The Dutch are internationally famous for their cycling culture. But while the country was at the forefront of bike tech and production 100 years ago, Dutch bikes nowadays aren’t known for being light, modern or domestically produced. Designer Bob Schiller is hoping to change that with Mokumono. Mokumono is a
Last week, the World Retail Congress brought together leading industry figures for the annual conference and awards program. On this occasion, we're taking a moment to remember an interesting design that was a centerpiece of last year's event—the REUTPALA trophy designed by the team at iGNITIATE. The trophy was
With laser sintering, lasers are aimed at various points of a bed covered in powder, fusing the powder solid at the point of contact. Once a layer is completed, the bed drops, a new layer of powder is added, and the laser fuses the next layer. Rinse and repeat. The
Now in its fifth year, Develop3D Live has cemented its claim as the UK's leading one-day conference on design, engineering and manufacturing technology. Over 30 world-class speakers and a wide variety of exhibitors showcasing their latest products (we finally got our hands on some of the latest VR design tech!)
FABrics are open source chairs designed to be manufactured locally by the user. The chairs consist of CNC routed plywood and laser-cut leather. They are assembled together using 3D printed connectors. The aim of this project was to create a collection of lounge furniture that can be made anywhere in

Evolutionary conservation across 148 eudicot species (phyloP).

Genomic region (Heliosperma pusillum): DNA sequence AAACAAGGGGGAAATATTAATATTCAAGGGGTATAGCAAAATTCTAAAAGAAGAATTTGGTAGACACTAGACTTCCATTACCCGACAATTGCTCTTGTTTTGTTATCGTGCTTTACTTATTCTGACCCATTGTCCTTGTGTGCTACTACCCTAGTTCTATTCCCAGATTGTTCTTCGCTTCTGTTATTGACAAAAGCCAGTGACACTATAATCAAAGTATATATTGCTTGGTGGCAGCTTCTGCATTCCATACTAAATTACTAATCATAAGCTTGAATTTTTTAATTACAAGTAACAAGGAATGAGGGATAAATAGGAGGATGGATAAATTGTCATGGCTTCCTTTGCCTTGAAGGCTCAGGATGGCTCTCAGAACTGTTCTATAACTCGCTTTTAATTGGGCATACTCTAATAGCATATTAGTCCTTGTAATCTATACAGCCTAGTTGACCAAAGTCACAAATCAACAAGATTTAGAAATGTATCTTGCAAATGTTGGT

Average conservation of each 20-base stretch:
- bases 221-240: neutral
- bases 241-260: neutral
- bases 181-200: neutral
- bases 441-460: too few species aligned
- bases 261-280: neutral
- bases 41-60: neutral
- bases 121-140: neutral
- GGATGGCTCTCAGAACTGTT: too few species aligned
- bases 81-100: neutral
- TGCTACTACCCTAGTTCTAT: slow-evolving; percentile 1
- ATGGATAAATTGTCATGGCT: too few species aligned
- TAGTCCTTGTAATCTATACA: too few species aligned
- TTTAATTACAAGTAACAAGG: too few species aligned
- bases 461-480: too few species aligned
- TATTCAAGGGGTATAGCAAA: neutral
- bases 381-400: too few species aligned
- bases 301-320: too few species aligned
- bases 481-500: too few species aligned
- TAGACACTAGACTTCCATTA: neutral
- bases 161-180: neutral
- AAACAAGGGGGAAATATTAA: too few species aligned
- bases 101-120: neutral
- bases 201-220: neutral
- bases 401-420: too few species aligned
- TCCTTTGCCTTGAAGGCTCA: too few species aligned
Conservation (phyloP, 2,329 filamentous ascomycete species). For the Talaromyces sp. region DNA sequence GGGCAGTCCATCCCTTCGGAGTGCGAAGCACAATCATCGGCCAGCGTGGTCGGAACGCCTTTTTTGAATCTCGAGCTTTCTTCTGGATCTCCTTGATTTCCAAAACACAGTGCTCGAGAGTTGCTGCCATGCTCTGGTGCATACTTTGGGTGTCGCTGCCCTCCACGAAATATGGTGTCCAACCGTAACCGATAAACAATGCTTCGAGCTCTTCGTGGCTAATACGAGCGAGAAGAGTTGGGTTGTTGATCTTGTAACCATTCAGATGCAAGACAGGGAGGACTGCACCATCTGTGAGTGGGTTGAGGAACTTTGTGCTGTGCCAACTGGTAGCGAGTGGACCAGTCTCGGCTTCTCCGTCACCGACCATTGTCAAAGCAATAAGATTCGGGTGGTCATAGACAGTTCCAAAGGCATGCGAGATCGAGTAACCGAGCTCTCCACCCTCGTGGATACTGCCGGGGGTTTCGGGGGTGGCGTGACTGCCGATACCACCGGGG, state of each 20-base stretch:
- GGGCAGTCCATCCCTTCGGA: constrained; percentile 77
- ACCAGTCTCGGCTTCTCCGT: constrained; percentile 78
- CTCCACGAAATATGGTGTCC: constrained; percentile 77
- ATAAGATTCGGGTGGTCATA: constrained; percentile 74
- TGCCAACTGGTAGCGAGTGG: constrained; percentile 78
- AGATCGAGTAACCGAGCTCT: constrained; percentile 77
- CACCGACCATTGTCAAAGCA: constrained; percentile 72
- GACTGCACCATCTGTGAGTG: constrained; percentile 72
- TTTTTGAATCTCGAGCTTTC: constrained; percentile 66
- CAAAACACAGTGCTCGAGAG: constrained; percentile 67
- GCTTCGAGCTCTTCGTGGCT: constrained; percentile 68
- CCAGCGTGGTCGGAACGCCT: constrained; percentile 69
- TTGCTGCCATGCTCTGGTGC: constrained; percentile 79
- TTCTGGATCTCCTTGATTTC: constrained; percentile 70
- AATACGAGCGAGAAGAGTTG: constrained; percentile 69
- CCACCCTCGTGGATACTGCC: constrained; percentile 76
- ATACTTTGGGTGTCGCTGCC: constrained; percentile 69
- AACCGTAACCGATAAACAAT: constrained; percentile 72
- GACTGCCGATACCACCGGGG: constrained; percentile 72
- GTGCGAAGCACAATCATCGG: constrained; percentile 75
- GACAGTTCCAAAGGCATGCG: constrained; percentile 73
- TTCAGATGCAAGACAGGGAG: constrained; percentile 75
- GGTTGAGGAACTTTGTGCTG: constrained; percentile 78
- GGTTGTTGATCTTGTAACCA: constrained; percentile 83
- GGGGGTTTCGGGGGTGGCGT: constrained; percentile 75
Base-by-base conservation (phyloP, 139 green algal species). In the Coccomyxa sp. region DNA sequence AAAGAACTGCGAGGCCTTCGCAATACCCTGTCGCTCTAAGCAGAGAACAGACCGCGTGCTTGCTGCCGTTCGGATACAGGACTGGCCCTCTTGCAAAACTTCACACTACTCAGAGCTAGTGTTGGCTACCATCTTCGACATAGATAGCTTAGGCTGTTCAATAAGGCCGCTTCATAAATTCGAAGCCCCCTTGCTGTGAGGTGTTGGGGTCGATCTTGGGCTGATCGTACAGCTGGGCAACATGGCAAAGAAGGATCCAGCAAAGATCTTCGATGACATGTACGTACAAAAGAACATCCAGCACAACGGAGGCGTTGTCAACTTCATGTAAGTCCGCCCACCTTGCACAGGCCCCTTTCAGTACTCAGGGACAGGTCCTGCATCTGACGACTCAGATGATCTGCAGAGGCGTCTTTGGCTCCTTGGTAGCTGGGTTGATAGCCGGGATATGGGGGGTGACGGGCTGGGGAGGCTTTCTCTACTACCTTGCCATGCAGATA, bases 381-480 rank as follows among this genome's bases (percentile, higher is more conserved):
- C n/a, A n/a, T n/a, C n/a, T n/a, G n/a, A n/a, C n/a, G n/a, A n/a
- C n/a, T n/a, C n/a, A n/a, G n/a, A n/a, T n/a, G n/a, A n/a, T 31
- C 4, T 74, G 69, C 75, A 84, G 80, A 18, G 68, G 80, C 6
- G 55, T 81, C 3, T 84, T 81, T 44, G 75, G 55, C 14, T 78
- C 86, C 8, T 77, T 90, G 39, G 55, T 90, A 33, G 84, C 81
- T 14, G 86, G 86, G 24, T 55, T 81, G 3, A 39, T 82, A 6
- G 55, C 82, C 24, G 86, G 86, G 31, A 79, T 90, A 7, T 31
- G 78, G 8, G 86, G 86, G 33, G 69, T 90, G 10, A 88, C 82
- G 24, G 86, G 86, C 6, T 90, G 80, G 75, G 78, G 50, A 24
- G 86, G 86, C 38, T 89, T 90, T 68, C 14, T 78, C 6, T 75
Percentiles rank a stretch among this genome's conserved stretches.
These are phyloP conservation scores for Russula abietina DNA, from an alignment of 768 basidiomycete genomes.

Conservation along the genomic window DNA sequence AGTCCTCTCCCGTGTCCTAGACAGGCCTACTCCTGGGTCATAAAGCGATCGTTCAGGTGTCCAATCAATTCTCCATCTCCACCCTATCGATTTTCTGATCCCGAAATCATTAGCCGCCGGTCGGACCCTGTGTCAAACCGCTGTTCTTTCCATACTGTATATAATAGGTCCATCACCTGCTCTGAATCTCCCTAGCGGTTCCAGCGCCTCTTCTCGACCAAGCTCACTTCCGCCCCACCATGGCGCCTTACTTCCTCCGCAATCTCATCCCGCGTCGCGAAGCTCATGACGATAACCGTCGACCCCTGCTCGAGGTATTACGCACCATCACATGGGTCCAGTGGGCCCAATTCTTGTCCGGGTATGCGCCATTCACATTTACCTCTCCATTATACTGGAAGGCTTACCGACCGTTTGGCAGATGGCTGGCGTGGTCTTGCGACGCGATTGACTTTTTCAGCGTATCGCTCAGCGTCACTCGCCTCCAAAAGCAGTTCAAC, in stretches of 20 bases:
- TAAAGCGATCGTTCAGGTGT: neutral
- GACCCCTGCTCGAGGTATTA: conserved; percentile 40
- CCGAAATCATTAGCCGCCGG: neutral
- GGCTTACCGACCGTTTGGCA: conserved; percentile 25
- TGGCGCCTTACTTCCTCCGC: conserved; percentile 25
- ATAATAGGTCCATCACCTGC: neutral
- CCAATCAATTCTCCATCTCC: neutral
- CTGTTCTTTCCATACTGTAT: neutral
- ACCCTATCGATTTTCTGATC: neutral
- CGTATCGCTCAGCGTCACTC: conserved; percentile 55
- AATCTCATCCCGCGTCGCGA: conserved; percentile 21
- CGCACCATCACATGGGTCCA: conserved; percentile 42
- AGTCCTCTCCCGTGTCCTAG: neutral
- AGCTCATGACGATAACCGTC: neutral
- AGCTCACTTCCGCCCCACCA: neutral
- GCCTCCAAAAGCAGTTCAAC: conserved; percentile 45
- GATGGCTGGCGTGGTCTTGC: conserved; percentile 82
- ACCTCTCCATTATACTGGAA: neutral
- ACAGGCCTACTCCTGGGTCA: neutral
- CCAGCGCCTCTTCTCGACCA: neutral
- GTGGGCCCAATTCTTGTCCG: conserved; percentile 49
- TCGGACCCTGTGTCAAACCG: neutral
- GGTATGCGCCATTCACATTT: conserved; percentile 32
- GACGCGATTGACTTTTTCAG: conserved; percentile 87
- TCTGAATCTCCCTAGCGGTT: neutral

In this episode of DiResta's Cut, Jimmy creates a hinged-panel room divider for a friend's apartment, getting an assist from shopmate David Waelder. DiResta shows us how he gets around the limitations of a CNC machine that only has an 18"x24" bed, creating large panels with a repeating pattern. Also
Stratasys is trying to knock it out of the park with their new J750 3D printer. Billing it as "the world's only full-color multi-material 3D printer," the company says it can produce more than 360,000 different colors—in gradients, no less—in six different materials at once, enabling one to use flexible,
This week we bring you our pressing topic of the moment straight from our reader-controlled discussion boards! Our Core77 readers recently caught wind of a crowd funding campaign for a new 3D printer that could revolutionize the democratization of the craft. The OLO 3D Printer is a Kickstarter project that's
Don't have an account? Join Now
Create a Core77 Account
Already have an account? Sign In
Please enter your email and we will send an email to reset your password.